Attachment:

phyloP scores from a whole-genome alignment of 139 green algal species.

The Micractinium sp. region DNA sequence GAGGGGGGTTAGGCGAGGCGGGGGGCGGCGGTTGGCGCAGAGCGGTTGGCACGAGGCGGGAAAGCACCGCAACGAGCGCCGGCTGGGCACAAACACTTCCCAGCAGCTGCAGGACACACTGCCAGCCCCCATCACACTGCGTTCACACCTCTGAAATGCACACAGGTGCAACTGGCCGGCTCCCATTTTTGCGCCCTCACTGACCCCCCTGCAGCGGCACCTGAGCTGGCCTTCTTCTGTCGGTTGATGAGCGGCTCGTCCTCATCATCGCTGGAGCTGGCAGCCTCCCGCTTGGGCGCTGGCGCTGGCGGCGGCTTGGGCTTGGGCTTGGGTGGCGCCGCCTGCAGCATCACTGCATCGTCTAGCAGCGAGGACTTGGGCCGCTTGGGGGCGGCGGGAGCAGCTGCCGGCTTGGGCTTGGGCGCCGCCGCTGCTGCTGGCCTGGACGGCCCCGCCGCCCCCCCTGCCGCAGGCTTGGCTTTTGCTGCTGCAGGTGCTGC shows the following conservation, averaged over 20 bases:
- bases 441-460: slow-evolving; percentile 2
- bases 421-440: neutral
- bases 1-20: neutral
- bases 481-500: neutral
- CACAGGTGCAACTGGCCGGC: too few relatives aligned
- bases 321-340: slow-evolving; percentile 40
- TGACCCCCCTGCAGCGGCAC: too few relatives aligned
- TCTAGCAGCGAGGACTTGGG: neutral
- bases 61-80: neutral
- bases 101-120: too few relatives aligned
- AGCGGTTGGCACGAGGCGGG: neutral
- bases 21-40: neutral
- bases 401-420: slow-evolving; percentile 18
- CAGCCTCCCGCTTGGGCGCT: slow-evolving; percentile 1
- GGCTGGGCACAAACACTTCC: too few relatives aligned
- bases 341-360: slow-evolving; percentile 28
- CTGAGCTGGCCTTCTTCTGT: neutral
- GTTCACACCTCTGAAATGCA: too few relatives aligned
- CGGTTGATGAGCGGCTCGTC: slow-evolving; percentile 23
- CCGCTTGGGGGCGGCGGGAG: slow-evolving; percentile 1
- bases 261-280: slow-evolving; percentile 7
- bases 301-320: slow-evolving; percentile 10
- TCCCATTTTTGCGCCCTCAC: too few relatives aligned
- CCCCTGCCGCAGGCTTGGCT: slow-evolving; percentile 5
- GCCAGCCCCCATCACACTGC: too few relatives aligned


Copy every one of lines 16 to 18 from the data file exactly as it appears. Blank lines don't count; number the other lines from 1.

- CAGCCTCCCGCTTGGGCGCT: slow-evolving; percentile 1
- GGCTGGGCACAAACACTTCC: too few relatives aligned
- bases 341-360: slow-evolving; percentile 28